Use Your Gold Pan First: Part 1

Want the best piece of advice that nearly 30 years' worth of placer gold mining experience can give you?


That's it? Yes, that's it in a nutshell. If you've read some of my other posts here at Bedrock Dreams you've heard me emphasize these three issues concerning the gold pan:

a) It's a prospecting tool, not a piece of mining equipment; and

b) It's the single most important sampling tool in your entire arsenal of gold mining gear; and

c) It's the standard tool used for "cleaning up" (i.e., panning) gold-bearing black sand concentrates out in the field.

Let's take a closer look. Unlike suction dredges, dry washers, sluice boxes, high bankers, trommels or rockers, a gold pan is not designed to process large amounts of auriferous gravel. In fact, an expert panner working full tilt can only effectively process approximately one cubic yard per day of gold-bearing material. With a rocker box this amount of material is just about doubled, with a sluice box tripled, and so on, up the line, depending on the type of mining equipment used, how well it is set up and employed, and the knowledge and hard work of its operator.

What does that tell you? What it should tell you is that the gold pan is the least effective of all these pieces of mining gear in terms of the sheer amount of material that can be processed using it. So it is best employed in the roles it was designed for: prospecting, sampling, and clean up. One, two, three. And it is these first two items about gold pans that require closer examination.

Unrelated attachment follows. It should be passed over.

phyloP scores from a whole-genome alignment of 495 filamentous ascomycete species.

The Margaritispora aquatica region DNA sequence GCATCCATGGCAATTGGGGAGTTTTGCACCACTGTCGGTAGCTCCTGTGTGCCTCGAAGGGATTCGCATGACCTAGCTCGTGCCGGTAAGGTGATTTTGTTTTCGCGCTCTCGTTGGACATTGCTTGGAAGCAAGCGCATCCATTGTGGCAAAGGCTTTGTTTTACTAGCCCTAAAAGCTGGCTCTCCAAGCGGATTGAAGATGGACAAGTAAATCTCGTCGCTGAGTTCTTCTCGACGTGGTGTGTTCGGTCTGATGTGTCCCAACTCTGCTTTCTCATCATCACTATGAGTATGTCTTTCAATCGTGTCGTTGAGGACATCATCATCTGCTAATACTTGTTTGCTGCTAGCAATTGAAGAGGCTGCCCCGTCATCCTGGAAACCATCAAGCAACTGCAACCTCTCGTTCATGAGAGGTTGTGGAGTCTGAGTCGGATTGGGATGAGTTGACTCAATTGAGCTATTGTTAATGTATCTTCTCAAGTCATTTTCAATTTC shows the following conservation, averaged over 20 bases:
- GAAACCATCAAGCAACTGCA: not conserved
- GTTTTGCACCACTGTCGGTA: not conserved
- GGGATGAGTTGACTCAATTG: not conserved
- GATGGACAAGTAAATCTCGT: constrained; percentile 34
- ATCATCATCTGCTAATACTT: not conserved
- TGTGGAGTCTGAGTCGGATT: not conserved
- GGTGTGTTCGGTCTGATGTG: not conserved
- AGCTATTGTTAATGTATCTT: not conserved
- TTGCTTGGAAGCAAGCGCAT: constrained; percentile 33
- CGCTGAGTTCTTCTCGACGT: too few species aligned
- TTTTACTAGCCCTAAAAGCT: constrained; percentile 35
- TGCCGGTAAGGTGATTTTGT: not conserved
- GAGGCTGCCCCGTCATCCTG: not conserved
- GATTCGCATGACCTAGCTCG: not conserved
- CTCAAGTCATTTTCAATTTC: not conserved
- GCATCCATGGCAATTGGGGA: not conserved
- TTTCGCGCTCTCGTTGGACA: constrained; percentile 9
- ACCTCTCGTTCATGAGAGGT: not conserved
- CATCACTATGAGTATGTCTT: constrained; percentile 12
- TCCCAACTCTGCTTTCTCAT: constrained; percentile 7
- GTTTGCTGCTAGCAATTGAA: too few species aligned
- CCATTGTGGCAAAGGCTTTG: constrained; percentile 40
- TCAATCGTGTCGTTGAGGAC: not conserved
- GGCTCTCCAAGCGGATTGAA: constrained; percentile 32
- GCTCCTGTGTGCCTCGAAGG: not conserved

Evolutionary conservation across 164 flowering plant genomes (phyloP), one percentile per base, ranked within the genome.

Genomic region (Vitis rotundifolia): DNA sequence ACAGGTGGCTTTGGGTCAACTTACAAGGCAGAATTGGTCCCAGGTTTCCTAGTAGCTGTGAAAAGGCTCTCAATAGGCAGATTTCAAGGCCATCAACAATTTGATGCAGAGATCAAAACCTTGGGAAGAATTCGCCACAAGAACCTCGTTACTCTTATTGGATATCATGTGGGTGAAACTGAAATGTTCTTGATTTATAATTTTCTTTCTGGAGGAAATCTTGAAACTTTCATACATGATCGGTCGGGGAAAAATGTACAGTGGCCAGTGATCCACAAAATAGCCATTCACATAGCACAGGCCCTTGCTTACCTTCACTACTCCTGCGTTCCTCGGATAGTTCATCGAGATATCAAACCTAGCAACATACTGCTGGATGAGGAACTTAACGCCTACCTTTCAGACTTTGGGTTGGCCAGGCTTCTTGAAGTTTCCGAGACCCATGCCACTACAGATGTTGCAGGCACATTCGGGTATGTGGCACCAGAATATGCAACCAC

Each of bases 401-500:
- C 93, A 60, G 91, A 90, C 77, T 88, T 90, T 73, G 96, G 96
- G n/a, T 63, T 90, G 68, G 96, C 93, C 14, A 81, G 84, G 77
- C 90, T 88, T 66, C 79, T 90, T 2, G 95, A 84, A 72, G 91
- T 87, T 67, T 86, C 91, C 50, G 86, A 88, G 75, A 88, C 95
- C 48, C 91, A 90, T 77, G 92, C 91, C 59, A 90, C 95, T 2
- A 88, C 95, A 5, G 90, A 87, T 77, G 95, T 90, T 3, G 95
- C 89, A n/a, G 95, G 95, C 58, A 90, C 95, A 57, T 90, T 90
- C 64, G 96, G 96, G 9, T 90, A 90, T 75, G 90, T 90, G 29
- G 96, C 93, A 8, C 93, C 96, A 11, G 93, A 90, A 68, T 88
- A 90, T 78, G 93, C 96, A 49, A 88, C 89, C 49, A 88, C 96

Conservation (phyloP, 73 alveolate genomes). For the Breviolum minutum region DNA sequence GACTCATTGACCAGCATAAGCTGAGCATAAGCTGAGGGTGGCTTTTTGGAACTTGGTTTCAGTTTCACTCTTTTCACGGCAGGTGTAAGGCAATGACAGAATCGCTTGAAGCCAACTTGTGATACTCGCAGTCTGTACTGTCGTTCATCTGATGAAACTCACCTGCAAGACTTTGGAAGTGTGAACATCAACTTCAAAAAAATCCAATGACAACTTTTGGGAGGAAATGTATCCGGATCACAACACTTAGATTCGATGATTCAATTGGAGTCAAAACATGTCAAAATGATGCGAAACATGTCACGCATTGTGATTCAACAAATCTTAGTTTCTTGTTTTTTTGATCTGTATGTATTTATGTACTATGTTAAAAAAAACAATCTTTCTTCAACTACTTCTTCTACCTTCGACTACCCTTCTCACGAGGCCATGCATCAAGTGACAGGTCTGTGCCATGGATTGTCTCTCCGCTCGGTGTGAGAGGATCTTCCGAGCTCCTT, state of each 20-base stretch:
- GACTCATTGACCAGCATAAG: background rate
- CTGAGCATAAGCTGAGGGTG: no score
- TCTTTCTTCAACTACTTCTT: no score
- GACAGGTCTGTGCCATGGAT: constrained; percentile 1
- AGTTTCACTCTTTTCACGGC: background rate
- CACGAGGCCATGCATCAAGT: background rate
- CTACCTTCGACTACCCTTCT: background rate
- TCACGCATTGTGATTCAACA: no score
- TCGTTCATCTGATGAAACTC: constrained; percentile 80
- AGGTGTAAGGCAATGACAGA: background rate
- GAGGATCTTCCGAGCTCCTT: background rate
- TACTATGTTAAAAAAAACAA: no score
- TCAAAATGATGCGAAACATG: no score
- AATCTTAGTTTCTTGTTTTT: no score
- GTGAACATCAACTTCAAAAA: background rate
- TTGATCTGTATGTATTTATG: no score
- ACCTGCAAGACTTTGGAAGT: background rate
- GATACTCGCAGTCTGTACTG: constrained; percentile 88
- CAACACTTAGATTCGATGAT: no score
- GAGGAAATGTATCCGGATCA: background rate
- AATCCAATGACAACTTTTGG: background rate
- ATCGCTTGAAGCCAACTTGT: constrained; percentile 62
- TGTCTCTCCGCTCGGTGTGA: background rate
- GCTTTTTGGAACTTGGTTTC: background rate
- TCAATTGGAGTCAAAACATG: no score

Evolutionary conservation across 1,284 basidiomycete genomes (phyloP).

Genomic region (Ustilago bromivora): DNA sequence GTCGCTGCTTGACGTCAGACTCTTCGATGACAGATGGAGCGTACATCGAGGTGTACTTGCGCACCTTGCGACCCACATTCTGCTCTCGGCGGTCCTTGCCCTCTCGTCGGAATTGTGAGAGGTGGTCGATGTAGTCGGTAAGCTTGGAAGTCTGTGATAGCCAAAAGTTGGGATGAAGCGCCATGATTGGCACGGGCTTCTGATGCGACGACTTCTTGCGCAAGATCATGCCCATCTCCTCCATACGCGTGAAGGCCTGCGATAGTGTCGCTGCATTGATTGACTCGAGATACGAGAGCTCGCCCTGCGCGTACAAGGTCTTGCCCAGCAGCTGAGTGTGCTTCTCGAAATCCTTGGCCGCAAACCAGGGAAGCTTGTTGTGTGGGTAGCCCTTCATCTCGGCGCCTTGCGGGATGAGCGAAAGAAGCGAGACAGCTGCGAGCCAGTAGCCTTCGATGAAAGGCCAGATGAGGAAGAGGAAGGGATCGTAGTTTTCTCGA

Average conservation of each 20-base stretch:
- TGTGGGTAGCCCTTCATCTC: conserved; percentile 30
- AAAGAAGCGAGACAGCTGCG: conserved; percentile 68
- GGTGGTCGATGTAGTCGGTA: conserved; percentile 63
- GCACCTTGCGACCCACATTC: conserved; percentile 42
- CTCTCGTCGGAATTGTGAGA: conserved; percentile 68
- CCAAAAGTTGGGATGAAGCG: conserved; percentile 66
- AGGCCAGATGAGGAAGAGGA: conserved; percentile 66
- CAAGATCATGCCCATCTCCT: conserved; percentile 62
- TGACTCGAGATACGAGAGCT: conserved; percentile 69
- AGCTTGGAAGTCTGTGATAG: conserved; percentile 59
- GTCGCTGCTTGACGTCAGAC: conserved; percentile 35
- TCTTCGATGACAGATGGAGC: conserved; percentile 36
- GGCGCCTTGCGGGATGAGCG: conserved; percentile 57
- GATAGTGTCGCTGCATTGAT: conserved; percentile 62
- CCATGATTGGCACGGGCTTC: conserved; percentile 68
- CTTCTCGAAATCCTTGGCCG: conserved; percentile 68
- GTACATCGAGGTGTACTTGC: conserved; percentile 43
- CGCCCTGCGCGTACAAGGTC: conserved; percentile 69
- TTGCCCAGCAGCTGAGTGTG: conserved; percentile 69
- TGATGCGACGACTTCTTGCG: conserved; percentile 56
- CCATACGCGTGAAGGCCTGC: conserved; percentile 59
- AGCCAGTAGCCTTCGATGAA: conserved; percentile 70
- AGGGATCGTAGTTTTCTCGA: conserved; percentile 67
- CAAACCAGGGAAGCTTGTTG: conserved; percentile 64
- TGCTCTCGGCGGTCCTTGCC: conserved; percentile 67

Getting to the Heart of the Matter

So here is where we get to the heart of the matter about gold pans. Over the past 30 years I've seen any number of recreational placer gold miners lug all sorts of fancy and expensive (and quite often heavy and cumbersome) pieces of mining equipment streamside and then, without further adieu, spend an hour or two (or longer) setting up and fiddling with or "fine tuning" things. Once they are satisfied that their gear is running at optimum performance, they set to work with a vengeance, shoveling or vacuuming up vast amounts of dirt and gravel in an impressive display.

All well and fine, right? Well, no actually. Why? In the instances outlined above I was amazed (or better yet, horrified) by the fact that these individuals performed little, if any, real prospecting or sampling before setting up their equipment and running large amounts of material.

Panning's a Waste of Time?

On one occasion, the miner in question told me bluntly that "panning was a waste of time" because he was working an inside bend gravel bar and that's where the gold should be! In another incident a miner told me it didn't pay to pan samples as long as you were in a gold-bearing area and knew gold was there. And, in yet another situation, a would-be miner expressed his frustration and disappointment at the low gold returns in his concentrate clean up after running material for hours. Yet I observed this same person take only two sample pans (one of which contained a couple of microdots of flour gold) before setting up and going to work.

(c)  Jim Rocha (J.R.) 2008